We all need our stuff with us! But you don’t need as much stuff as you think, and you certainly don’t need to go out and buy a whole new wardrobe. You probably already have what you need at home.
Because we transfer on relatively small planes between lodges, we are often weight-restricted to 20 kg/44lbs. This is no problem: you don’t need much, and there is a daily laundry service everywhere we go.
Luggage and personal weight (scheduled light aircraft transfers)
The charter companies have to comply with very stringent controls and legislation regarding weight on their aircraft – taking not only the weight of the passenger into account but luggage and fuel requirements as well. If a passenger weighs more than 100kg (220lbs), an additional seat may sometimes be charged for on the light aircraft transfers. Over and above passenger weight, there are strict luggage type, size and weight restrictions for all light aircraft transfers – 20 kg (44 lb) per person in a soft bag, including camera equipment and hand luggage, as well as within the relevant dimensions. Guests need to be familiar with these requirements as they will be requested to re-pack/purchase a new bag/leave bags at the airport should the dimensions not comply.
Rolling Duffel Bag – recommended type
If you bring a rolling duffel bag, please make sure it’s soft-sided and has only small wheels on one end. Many have solid frames on the “bottom”, which makes it very difficult to fit into the small baggage compartments on the aircraft.
Here is a list of things you will find handy.
This is a generic packing list: you will not need all of this. It depends on which safari and season you have chosen. Remember that there is complimentary daily laundry in every lodge we stay at.
As a general guide:
• comfortable, casual wash-and-wear clothes are recommended. Formal clothes are never neccesary
• Muted colours (khaki, brown, beige, green) are recommended for game-viewing. Bright colours and white are not advisable whilst on safari: it stands out too much in the bush, and quickly shows the dirt!
• Game-drives are conducted in the early morning and late afternoon, which can be very cold, especially in winter, and yes, even in Africa
• Camouflage or military-inspired clothing is not recommended for travel in African countries
• Dress in layers
The most practical items to pack for safari:
1. Sun hat/bush hat.
2. Headscarf/bandana/Buff – particularly for dusty dry regions.
3. Golf-shirts and/or T-shirts – preferably with a sleeve to protect your shoulders from the sun.
4. Long-sleeved cotton shirts (even in summer, as protection from the sun, mosquitoes and bugs)
5. Shorts and/or skirts
6. Long trousers/slacks. Jeans or safari trousers for evenings and cooler days
7. Track suit/jacket/fleece/sweater for early morning and evening game drives
8. Pyjamas – lightweight for summer and warm/possibly thermal for winter.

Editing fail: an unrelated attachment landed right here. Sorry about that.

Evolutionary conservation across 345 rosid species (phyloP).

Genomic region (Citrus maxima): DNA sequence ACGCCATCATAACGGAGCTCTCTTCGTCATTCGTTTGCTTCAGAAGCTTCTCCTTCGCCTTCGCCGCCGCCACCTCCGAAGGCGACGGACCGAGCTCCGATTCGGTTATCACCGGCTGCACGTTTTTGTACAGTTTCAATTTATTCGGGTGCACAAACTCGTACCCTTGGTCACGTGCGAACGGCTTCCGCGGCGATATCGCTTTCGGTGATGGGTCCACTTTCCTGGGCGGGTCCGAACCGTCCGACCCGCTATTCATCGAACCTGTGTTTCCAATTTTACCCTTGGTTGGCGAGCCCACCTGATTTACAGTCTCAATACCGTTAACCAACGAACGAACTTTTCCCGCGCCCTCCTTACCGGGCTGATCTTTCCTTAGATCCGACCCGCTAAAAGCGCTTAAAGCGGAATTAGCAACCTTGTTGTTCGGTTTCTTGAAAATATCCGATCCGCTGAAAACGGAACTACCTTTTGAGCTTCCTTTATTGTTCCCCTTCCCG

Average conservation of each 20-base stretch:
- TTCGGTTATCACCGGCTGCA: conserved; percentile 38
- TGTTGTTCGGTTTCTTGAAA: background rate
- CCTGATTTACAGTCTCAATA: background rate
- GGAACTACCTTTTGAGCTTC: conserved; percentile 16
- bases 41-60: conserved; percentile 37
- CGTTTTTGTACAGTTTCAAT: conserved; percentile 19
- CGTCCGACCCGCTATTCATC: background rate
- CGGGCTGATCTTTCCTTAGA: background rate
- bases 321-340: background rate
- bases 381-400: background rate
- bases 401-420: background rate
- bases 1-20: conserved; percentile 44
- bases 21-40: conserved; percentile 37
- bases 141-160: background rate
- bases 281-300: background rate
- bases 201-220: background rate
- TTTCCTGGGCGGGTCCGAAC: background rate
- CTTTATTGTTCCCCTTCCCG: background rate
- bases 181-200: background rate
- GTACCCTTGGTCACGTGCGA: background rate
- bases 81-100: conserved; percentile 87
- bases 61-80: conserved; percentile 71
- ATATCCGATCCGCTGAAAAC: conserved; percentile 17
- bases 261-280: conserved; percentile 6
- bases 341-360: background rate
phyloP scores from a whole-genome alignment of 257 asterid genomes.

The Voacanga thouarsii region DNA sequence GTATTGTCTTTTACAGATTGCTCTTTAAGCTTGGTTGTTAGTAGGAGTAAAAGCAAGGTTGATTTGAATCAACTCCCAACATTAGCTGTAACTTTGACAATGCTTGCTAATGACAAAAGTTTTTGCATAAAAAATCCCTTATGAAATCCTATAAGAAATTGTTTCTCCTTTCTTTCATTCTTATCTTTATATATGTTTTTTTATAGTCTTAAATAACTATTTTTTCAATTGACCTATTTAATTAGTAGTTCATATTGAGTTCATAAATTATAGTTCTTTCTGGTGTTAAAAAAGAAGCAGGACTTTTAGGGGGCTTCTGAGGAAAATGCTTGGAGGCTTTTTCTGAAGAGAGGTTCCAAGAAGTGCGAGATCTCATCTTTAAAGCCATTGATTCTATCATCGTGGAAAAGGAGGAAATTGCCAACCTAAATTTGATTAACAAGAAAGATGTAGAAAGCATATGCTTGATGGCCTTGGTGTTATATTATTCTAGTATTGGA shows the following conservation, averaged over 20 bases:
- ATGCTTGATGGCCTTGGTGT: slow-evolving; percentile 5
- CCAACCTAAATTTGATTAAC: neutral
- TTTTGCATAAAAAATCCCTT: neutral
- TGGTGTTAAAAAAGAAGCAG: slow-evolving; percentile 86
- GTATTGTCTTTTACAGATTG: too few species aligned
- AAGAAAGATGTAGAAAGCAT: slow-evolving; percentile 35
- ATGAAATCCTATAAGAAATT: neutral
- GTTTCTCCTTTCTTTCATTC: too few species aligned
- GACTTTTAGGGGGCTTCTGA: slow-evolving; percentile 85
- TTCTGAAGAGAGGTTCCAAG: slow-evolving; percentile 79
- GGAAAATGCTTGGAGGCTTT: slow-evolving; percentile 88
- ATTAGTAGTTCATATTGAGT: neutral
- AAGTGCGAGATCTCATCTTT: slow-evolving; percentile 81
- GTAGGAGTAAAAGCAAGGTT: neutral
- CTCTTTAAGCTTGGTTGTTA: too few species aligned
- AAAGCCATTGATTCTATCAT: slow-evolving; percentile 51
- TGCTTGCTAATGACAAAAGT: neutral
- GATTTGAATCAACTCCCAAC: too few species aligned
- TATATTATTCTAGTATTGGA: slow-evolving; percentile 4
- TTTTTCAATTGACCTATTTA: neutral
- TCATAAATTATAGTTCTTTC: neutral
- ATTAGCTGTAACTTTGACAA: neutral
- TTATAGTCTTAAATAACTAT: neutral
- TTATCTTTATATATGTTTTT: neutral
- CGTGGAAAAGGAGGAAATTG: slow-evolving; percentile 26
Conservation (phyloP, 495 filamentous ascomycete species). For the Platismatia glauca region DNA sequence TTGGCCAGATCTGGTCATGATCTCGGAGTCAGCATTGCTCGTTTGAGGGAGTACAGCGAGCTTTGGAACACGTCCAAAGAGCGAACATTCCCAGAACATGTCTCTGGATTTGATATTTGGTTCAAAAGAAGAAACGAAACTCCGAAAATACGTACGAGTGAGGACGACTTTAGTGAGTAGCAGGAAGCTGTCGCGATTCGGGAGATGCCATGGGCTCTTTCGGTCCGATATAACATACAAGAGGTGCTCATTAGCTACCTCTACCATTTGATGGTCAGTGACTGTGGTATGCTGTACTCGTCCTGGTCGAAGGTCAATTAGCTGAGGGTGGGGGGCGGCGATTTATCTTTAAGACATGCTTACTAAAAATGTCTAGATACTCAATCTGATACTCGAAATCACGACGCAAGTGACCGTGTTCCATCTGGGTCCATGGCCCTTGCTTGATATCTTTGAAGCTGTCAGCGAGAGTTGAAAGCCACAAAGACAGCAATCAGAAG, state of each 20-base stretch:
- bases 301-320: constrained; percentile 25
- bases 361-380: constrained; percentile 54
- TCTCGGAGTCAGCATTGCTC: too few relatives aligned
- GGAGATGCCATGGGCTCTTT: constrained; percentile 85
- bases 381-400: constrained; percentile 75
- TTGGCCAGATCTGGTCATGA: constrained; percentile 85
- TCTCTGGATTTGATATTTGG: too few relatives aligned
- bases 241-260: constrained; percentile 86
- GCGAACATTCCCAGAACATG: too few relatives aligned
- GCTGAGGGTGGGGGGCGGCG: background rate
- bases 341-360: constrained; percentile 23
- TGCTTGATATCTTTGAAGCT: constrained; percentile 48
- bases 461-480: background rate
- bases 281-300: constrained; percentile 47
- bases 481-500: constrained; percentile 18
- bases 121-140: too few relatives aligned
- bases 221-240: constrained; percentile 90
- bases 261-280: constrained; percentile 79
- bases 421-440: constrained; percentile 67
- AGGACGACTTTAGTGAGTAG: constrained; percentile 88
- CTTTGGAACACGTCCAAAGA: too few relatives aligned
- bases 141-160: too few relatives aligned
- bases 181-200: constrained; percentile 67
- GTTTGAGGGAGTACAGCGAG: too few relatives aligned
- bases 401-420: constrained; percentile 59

9. Lightweight water-proof jacket
10. Light gloves/scarf/beanie for winter drives
11. Swim and beachwear
12. Comfortable walking shoes. Boots are seldom required except on walkimg safaris
13. Socks – thermal options are recommended for the winter months.
13. Sun block, sunglasses, hat, moisturizer and lip-salve are all essentials
14. Insect repellent
1. Good quality sunglasses, UV protected, preferably polarized
2. If you wear contact lenses, we recommend that you bring along a pair of glasses in case you get irritation from dust.
3. Light torch/flashlight (and batteries). Petzl headlamps are very practical
4. Personal toiletries (basic amenities supplied by most establishments)
6. Malaria tablets (if applicable)/other personal medications
7. Antihistamine tablets if you suffer from any allergies.
8. Anti-nausea tablets if you suffer from motion sickness.
9. Moisturizing cream and suntan lotion – SPF 30 or higher recommended.
10. Basic personal medical kit (aspirins, plasters, Imodium, antiseptic cream and antihistamine cream etc.)
12. Tissues/Wet Wipes/ hand sanitiser
13. Visas, tickets, passports, money, credit cards, insurance details etc.
14. Camera equipment including spare batteries, chargers, film, flash cards, memory sticks etc.
15. Waterproof/dustproof bag or cover for your camera.
Your guide will have all the wildlife reference books you need. There are many to choose from. Don’t weigh yourself down with these. What butterfly is that? Don’t worry, he’s got the book! Dragon flies? Ditto. But you could download them on a tablet if you choose: that’s what I do these days. I love technology!
Do the same for the holiday reading you want to catch up on. By all means pack a paperback if you prefer, and consider leaving it at the lodge afterwards: it will be highly valued by both staff and future travellers.
If you are very keen, bring the best you can afford: they make a huge difference and you will use them all the time. But there are many very affordable ones on the market. The best all-round size is 8 x 40/42 or 10 x 40. Choose light ones that do not hang heavy around your neck.
One pair per person is best, otherwise you will have to share at sightings, which is frustrating.
Even a simple “point-and-shoot” can take amazingly good shots, and coupled with a tablet you can look at your pictures immediately. As with binoculars, bring the best you can but try to get every member of the group to bring a camera: they’ll be sorry, otherwise. Your guide will advise on lighting, positioning and technique. A lot of the wildlife viewing is very close-up, so you will be surprised at the quality of pictures you can get.
If you are bringing a more professional camera and lens, you will need at least a wide-angle plus a minimum 300mm lens to get what you want.
Remember to protect your equipment: it is very dusty in Africa.